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Notes and Discussions IBN AL-HAYTHAM'S CRITICISMS OF PTOLEMY'S Optics I PTOLEMY'S Optics has survived in a Latin translation made in the twelfth century from an Arabic version of the Greek text. 1 Both the Greek original and the Arabic translation have been lost. Of the five parts (maqaldt: sermones) which the Greek text originally comprised, the extant Latin version has preserved only parts II-IV and a fragment from the beginning of part V. There is no evidence that the first part ever existed in Arabic, and it may have been missing in the Greek text which formed the basis of the Arabic translation. In any case we know that this part was no longer available to Arabic scholars in the eleventh century. This we infer from the title of a work which the mathematician, astronomer, and physicist, Ibn al- Haytham, better known in the west as Alhazen (died ca. 1039), wrote before 417 H. (A.I). 1026). The fifth item in an autobibliography including mathematical works which Ibn al-Haytham had composed up to that date, reads as follows: "A book in which I summarized the science of optics (cilm al-manazir) from the two books of Euclid and Ptolemy, to which I added (wa-tammamtuhu) the matters of the first part (maqdla) that is missing from Ptolemy's book." ~ Unfortunately, this summary has not survived; nor has another work of Ibn al-Haytham's~ entitled "A treatise on optics according to Ptolemy's method." 3 We do possess, however, a piece of writing by Ibn al-Haytham which is directly concerned with Ptolemy's optical work. This is a brief discussion of Ptolemy's Optics which Ibn al-Haytham wrote some time after the composition of his great work, al-Mandzir? This discussion has not been edited or translated, and it is my aim here to present an English translation of it, based on the edition now being prepared by Mr. Nabil Shih~bi of Alexandria and myself. The discussion is contained in a work whose title suggests the critical vein in which it was written: al-Shukak cala Bat.lamyas (Doubts about Ptolemy). 5 This 1 The Latin translation of Ptolemy's Optics was first published by Gilberto Govi, L'Ottica di Claudio Tolomeo . . . (Turin: 1885); then by Albert Lejeune, L'Optique de Claude Ptolbm$e, dans la version latine d'apr~s l'arabe de l'~mir Eugene de Sicile. Texte critique et ex~g~tique (Louvain: 1956). References will be to Lejeune's edition. 2 Ibn Abi Usaybiea, "Uyan al-anbd' .... ed. A. Miiller, II (Cairo: 1882), 93-94; F. Woepeke, L'Alg~bre d'Omar al-Khayyam~ (Paris: 1851), pp. 73-74, n ***. A recent attempt to reconstruct the first part of Ptolemy's Optics from available material is to be found in A. Lejeune, Euclide et Ptol~m~e (Louvain: 1948), pp. 15 ft. For new light on the transmission of the fifth part, see note 16 below. 8 Ibn Abi U~aybiea, loc. cit., p. 98. The Latin translation of Kitdb al-mandz.ir, made probably at the beginning of the thirteenth century, was published by F. Risner in Opticae thesaurus: Alhazeni libri septem... (Basle: 1572). For Ibn al-Haytham's theory of vision expounded in al-Manazir, see E. Wiedemann, "Zur Geschiehte der Lehre vom Sehen," Annalen der Physik und Che'mie, Neue Folge, Band XXXIX (1890), 470 -- 474; H. Bauer, Die Psycholoqie Alhazens, auf Grund yon Alhazens Optik dargestellt (Mfinster: 1911). 5 Listed in Ibn Abi U~aybi~ loc. cir., p. 98, and by Ibn al-Qif~i, Ta'r~kh... , ed. MiiIler and Lippert (Leipzig: 1903), p. 168. For a report on the part of this work dealing with Ptolemy's astronomy, see S. Pines, "Ibn al-Haytham's Critique of Ptolemy," Acres du dixi~me congr~s internationale d'histoire des sciences (Ithaca: 1962), Paris: 1964, I, 547-550. [1451 146 HISTORY OF PHILOSOPHY work consists of a brief introduction explaining the author's aim (viz., to point out the errors which even as great a mathematician as Ptolemy has committed), fol- lowed by a criticism of some of Ptolemy's views expressed in...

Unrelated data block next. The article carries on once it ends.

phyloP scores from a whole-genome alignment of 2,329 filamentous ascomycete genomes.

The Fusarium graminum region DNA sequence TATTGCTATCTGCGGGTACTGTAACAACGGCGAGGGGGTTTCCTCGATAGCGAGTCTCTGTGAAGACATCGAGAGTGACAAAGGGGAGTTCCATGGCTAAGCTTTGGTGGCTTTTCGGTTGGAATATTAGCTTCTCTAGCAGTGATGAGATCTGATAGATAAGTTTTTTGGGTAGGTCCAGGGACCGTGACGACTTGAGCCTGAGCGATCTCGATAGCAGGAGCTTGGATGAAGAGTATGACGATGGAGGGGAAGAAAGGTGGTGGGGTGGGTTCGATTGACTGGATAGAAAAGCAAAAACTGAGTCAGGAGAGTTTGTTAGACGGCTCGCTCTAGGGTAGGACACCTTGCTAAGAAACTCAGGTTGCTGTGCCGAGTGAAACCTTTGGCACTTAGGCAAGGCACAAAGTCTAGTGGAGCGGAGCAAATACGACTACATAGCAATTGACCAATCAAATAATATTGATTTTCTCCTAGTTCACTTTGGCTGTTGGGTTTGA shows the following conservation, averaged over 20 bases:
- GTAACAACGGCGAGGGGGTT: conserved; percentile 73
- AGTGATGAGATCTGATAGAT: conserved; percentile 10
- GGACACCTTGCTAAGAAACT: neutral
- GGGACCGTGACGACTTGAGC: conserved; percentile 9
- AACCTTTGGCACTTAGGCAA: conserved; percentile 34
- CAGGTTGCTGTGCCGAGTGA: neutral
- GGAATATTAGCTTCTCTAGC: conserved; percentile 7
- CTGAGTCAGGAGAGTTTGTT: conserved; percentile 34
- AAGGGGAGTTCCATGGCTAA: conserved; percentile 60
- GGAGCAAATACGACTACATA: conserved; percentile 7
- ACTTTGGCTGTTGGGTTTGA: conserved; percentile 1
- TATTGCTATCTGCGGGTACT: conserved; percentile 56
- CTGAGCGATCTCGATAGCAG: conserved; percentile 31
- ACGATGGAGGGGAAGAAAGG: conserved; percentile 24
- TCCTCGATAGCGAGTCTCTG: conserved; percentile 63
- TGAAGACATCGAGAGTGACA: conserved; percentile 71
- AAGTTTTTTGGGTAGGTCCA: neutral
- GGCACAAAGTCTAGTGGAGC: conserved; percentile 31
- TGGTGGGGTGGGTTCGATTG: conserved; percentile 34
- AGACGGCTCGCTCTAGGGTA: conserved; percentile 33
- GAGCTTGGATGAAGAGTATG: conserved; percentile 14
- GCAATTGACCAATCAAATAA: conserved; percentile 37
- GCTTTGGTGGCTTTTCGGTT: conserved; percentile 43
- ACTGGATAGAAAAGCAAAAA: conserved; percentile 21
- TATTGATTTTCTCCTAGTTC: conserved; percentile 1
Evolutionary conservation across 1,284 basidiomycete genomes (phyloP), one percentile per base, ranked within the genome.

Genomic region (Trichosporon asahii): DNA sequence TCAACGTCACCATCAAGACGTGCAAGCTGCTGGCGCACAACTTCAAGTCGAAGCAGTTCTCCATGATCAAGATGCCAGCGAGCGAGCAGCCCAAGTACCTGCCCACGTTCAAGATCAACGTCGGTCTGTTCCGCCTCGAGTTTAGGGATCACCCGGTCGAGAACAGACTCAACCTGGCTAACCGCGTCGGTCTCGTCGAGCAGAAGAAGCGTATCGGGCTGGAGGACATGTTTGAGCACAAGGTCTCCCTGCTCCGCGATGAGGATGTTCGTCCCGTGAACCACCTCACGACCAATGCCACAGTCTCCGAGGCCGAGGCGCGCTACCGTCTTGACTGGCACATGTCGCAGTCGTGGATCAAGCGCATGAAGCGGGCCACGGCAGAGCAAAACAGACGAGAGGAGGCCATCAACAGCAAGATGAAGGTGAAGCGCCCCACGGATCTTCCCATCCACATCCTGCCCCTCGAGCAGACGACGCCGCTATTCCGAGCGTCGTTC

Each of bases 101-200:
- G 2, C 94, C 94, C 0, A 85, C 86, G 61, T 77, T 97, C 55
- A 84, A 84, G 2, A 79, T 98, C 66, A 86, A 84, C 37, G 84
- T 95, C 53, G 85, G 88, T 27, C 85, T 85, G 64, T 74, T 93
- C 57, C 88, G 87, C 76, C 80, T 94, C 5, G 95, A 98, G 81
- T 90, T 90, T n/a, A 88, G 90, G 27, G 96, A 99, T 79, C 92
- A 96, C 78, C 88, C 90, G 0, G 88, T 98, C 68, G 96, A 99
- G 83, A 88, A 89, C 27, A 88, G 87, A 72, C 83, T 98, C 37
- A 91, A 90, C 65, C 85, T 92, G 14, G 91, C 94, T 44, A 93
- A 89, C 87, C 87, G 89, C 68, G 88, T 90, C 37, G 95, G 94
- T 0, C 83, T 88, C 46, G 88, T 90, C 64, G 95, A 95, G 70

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No one before Platter and Kepler proposed retinal reception of an inverted visual image. The dominant tradition in visual theory, especially that of Alhazen and his Western followers, subordinated the intra-ocular geometry of visual rays to the requirement for an upright image and to preconceptions about the precise nature of the visual spirit and its part in vision. Henry of Langenstein and an anonymous glossator in the late Middle Ages proposed alternatives to Alhazen, including the suggestion of double inversion of the image. Leonardo da Vinci was aware of both Alhazen's theory and Henry's contradiction, but perhaps not of the anonymous hypothesis of double inversion. Leonardo's visual ‘theory’ has more the character of a critique than of a theoretical alternative, and he did not transcend the medieval concept of visual spirit.